Thursday, June 17, 2010

Andy Warhol: The Last Decade @ The Brooklyn Museum

Self-Portrait, 1986

I saw Andy Warhol one time. I was a student at NYU in the 1970s, killing time between classes. Walking down University Place near 8th street, I looked up, and in a small jewelry shop, there he was, as iconic in life as his work had become iconic in the art world in the 1960s and 1970s.

Andy was blessed with well more than his 15 minutes of fame, escaping an assasination attempt by Valerie Solanas in 1968, that awful time of sporadic political violence and assasination, seeming like it could brim over into anarchy at times, at home in the US and war in Asia. Andy survived and lived on until February 22, 1987, when headlines announced  that  complications following an emergency gall bladder  operation led to his death from a coronary arrhythmia.  Andy Warhol:  The Last Decade, which opens to the public today at the Brooklyn Museum focuses on the the artist's return to painting and large, ambitious new works, both solo and in collaboration with other artists, as he explored new artistic media and themes in his final years of intensive work and continued growth.

Warhol's "Oxidized" ("piss") paintings, which involved the artist and his assistants urinating on  copper sheets, and his "Last Supper" which included numerous works on religious themes, some of them the largest on religious themes done in the US, give a sense of the artist as he attempted to return to new and different idea and techniques. Although not widely known, Warhol's Eastern rite Catholicism remained very strong throughout his life; he volunterred in homeless shelters and took great pride in his support of a nephew who entered the priesthood.

"The Last Supper (Christ 112 times)"

In 1984 and 1985, gallery owners Tony Shafrazi and Bruno Bischofberger brought Warhol together with Jean Michel Basquiat and Francesco Clemente in a number of collaborative works. 

The Origin of Cotton, Andy Warhol and Jean Michel Basquiat 1985


In this corner: Andy and Jean Michel

The Last Decade, which opens today and continues through September 12, 2010, includes some of his film and TV work, including Warhol's MTV pilot "15 Minutes of Fame" and other films by him of that era.  In his later years, his work explored religious themes, and he continued to work with new techniques and imagery,  for awhile influenced by Basquiat and Francesco Clemente and the work of younger artists. The inclusion of Brooklyn-born Basquiat in the Brooklyn-based show is just so right and a wonderful touch. We fondly remember the enormous Basquiat retrospective at the Brooklyn Museum a few years back, and last year, we saw the wonderful To Repel Ghosts ('Fantasme da scacciare') by Basquiat at The Memmo Foundation in Palazzo Ruspoli on Via Del Corso in Rome. That previous post here.   Although apparently extremely meaningul to both artists, this proved short lived . The two, one a grafitti artist who helped transform and became part of the "bull market in art in the 1980s, the other a commercial artist who mingled fine and commercial art to create the Pop Art of the 1960s and 1970s and who transformed art and helped to give New York its emerging identity as a world contemporary art capital, both appear to have influenced and shadowed each other. They both died within about a year and a half of each other, both in NYC.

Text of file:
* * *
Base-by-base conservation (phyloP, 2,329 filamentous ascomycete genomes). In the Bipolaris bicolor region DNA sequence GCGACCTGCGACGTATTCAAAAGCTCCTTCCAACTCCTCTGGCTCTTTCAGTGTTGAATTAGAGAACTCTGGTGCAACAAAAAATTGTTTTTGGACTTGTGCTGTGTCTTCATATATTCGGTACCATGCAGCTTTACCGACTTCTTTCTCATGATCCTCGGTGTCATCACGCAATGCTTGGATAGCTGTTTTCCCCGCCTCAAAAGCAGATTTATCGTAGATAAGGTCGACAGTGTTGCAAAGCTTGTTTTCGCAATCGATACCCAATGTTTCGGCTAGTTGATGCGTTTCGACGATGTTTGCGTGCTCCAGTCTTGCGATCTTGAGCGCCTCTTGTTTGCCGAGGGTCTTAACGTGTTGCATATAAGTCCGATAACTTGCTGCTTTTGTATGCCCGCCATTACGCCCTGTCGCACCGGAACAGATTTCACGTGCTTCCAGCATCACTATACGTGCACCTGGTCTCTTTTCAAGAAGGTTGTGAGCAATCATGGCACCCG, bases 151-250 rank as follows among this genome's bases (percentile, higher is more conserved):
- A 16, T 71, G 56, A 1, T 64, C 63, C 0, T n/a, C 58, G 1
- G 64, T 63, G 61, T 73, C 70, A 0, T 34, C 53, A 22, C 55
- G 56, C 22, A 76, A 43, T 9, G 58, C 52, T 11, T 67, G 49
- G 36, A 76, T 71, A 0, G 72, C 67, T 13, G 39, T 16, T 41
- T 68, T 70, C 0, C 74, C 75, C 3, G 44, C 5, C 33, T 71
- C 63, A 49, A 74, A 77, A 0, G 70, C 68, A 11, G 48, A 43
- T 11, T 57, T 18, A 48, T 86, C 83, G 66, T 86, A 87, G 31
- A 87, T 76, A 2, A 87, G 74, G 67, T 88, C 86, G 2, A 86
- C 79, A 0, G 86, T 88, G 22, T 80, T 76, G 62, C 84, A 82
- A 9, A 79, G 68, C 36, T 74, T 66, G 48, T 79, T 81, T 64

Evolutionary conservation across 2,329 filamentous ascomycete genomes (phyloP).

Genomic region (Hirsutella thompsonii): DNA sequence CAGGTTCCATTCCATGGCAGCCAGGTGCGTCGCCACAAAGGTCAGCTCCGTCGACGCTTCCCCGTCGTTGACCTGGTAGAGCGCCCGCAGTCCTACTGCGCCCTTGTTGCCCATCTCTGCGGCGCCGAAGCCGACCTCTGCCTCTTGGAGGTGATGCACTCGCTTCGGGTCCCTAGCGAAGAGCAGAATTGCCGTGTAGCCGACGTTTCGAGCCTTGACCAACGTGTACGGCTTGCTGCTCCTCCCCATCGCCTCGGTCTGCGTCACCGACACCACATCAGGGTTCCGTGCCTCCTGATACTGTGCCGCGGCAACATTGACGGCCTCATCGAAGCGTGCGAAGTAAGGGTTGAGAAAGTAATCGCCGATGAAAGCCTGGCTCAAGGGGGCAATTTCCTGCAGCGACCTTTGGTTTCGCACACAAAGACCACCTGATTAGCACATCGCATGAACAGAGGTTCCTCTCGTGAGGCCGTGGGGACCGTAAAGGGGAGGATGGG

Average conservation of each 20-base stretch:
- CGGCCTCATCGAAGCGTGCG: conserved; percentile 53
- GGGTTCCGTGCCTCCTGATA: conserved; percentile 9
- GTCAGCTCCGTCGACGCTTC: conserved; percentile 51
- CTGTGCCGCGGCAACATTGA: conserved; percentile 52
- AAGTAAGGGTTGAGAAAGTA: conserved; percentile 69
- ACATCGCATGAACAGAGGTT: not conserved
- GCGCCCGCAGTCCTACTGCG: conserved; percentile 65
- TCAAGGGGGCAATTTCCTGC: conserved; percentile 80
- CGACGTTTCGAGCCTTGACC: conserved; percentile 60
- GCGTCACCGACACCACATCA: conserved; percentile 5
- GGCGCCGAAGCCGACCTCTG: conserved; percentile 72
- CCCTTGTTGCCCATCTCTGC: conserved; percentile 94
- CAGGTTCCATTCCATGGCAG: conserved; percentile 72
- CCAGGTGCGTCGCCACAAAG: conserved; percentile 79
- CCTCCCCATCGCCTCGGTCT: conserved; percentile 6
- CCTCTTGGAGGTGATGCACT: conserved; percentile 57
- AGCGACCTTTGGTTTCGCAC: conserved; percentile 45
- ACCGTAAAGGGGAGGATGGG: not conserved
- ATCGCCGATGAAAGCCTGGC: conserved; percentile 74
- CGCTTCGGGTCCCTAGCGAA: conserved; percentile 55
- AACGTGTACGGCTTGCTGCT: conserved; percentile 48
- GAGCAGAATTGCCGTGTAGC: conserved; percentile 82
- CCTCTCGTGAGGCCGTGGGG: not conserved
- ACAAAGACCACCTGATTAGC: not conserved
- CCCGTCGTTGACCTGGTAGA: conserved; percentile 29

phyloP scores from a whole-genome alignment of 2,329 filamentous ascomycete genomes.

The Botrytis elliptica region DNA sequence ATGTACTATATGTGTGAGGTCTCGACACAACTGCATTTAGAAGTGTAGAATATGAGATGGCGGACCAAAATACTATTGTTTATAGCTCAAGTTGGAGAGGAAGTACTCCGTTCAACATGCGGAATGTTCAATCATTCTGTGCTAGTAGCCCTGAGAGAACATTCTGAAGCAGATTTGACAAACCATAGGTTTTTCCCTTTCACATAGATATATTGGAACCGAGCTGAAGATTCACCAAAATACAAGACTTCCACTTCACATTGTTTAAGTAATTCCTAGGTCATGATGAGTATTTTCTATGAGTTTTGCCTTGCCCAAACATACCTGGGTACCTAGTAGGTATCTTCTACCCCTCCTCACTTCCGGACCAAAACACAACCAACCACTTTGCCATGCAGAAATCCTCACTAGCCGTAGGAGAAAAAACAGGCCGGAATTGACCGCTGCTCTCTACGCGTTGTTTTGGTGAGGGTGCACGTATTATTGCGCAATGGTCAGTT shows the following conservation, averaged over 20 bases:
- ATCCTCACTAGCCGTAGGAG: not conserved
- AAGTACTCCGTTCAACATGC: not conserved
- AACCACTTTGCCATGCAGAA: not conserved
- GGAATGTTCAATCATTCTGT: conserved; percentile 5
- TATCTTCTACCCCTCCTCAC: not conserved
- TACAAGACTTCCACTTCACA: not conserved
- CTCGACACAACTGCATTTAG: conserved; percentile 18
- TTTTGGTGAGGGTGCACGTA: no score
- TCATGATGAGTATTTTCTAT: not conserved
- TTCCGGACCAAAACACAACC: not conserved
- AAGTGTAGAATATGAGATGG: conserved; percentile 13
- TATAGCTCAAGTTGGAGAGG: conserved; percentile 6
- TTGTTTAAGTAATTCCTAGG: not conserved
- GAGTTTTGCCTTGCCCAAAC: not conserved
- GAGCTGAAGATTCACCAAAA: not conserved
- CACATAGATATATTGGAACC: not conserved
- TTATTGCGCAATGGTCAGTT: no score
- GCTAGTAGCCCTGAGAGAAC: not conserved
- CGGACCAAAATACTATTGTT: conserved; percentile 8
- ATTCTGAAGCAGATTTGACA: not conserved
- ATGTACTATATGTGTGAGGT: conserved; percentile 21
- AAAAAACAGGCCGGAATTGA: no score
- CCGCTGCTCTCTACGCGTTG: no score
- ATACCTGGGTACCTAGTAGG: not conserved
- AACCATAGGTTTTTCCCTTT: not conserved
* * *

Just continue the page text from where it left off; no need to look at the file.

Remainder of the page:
While not a retrospective, it manages to cover many of the important milestones in Warhol's art and career, as the artist re-explored his use of certain images (commercial logos and images) in his later work. The exhibit offers a nice pastiche of the "Interview" magazine years and his curious flirtation with celebrity, glamour, and urban nightlife. Somewhere between the Hall and Oates and Diana Vreeland videos and the religious iconography, we see the dynamic expressed between the public and private Warhol.  Still, this look at the final chapter of Warhol's work shows a restless, sublimely creative man, who continued to take new risks and new roads throughout his life, as he evidently attempted to understand his art and himself.

The Brooklyn Museum link here

--Brooklyn Beat




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